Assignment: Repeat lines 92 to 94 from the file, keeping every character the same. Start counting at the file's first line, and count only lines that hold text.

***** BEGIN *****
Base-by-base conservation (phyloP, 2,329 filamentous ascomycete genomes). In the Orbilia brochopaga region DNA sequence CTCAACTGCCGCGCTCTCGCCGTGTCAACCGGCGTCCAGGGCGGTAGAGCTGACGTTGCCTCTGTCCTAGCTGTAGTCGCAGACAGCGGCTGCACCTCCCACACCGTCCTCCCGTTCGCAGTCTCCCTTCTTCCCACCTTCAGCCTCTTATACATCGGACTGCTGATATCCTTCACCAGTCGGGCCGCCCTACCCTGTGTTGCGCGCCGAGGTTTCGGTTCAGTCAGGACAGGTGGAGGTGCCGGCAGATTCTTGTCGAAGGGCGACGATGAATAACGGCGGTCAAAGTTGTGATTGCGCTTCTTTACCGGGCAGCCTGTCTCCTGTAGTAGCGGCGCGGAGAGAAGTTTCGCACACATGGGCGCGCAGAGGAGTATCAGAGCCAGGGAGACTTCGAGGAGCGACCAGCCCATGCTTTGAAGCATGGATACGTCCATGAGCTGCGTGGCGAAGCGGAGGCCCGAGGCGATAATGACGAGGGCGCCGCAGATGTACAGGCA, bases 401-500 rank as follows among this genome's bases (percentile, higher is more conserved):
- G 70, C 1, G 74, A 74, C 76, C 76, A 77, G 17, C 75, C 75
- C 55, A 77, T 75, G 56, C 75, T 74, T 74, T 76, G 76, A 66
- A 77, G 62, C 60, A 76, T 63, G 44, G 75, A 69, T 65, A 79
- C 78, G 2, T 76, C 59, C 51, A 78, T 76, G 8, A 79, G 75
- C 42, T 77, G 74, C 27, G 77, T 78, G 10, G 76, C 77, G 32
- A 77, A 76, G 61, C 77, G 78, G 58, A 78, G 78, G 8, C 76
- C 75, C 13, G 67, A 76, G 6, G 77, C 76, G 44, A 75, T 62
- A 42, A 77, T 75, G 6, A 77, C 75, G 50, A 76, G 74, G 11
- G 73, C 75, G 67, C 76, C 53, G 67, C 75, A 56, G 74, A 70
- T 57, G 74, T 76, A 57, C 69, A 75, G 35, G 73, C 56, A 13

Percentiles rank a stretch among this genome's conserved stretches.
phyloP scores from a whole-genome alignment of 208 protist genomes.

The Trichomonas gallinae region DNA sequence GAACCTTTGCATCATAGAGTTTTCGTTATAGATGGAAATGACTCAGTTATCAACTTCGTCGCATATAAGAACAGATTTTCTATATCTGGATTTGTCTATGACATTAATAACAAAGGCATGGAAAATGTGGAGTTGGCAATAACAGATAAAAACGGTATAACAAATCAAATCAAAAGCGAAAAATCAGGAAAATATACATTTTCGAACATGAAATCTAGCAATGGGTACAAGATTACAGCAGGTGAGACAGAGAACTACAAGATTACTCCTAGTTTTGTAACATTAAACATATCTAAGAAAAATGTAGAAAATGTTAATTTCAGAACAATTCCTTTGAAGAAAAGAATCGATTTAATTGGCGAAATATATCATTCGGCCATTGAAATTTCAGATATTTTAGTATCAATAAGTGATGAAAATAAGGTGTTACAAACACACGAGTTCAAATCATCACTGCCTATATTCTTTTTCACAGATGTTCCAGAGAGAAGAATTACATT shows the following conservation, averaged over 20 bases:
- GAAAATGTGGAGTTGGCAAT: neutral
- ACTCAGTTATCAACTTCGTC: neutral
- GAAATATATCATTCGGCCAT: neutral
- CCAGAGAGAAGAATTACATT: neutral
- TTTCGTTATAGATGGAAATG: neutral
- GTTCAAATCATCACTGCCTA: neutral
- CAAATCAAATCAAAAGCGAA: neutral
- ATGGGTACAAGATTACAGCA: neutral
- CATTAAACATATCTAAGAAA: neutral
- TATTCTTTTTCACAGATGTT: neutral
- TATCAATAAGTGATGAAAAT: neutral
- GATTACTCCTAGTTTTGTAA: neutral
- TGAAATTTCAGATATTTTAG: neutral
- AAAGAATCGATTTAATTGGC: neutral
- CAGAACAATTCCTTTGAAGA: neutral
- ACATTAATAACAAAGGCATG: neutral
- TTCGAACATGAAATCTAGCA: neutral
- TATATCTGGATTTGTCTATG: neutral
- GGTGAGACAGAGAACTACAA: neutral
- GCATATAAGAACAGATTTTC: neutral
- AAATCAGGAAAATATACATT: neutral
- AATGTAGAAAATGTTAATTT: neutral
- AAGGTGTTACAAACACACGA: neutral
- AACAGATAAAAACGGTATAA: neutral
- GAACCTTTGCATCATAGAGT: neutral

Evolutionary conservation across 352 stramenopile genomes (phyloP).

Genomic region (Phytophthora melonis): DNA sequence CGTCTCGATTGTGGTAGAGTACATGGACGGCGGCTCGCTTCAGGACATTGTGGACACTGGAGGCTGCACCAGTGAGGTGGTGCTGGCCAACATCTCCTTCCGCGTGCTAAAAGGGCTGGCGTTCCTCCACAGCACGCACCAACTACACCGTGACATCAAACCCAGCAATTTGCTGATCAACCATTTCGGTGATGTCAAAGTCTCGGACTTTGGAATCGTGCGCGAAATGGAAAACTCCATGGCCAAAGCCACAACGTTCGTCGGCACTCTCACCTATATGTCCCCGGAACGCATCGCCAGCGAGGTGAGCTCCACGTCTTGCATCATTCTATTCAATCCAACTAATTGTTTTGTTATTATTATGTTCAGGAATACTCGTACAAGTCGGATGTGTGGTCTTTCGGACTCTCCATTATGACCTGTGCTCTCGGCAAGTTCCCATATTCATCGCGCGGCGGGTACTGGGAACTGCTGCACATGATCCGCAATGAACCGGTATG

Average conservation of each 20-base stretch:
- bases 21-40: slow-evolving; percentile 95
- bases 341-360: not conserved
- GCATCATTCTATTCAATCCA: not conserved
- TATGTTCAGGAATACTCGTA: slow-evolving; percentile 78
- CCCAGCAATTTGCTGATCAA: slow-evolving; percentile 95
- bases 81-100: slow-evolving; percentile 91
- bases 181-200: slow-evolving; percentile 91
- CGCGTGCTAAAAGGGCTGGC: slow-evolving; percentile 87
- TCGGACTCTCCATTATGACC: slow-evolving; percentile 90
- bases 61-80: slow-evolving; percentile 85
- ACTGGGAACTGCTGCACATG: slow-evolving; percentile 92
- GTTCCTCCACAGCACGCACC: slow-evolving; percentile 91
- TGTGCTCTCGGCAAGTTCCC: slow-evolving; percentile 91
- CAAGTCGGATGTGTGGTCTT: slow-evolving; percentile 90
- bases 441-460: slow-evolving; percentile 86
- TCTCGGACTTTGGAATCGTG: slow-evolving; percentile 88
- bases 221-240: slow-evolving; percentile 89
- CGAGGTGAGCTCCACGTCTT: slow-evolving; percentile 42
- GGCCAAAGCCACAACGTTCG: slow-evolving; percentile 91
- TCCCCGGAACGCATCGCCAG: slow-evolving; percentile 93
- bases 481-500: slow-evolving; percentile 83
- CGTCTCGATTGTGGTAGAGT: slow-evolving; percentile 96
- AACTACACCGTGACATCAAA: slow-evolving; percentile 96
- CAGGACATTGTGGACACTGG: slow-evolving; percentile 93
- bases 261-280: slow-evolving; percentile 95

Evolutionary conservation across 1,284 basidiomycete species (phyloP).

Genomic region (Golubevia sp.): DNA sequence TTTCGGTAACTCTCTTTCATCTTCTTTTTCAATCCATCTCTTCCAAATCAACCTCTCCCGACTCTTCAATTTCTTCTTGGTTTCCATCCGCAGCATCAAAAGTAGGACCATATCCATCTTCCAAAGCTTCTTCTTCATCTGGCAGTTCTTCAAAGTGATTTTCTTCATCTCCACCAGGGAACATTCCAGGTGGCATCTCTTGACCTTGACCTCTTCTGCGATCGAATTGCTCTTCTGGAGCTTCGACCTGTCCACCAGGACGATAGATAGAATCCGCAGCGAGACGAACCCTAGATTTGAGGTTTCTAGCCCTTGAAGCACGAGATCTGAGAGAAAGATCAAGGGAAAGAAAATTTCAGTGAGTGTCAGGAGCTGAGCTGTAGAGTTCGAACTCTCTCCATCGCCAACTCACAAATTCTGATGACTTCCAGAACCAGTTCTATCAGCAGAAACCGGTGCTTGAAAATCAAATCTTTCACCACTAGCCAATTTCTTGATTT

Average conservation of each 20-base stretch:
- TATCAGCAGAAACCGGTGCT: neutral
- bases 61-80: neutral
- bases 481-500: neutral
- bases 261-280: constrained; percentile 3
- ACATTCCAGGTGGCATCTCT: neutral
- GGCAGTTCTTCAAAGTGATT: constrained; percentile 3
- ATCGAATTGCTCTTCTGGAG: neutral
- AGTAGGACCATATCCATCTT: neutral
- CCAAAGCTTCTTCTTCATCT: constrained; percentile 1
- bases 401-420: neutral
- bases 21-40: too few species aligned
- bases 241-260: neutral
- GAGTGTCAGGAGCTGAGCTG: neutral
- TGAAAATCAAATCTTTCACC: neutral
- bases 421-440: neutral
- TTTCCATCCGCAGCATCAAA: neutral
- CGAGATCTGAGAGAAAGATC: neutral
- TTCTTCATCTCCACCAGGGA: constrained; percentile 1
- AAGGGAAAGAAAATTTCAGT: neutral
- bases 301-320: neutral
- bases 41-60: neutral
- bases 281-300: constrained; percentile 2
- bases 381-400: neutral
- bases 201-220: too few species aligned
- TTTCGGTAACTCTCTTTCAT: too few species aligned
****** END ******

- bases 281-300: constrained; percentile 2
- bases 381-400: neutral
- bases 201-220: too few species aligned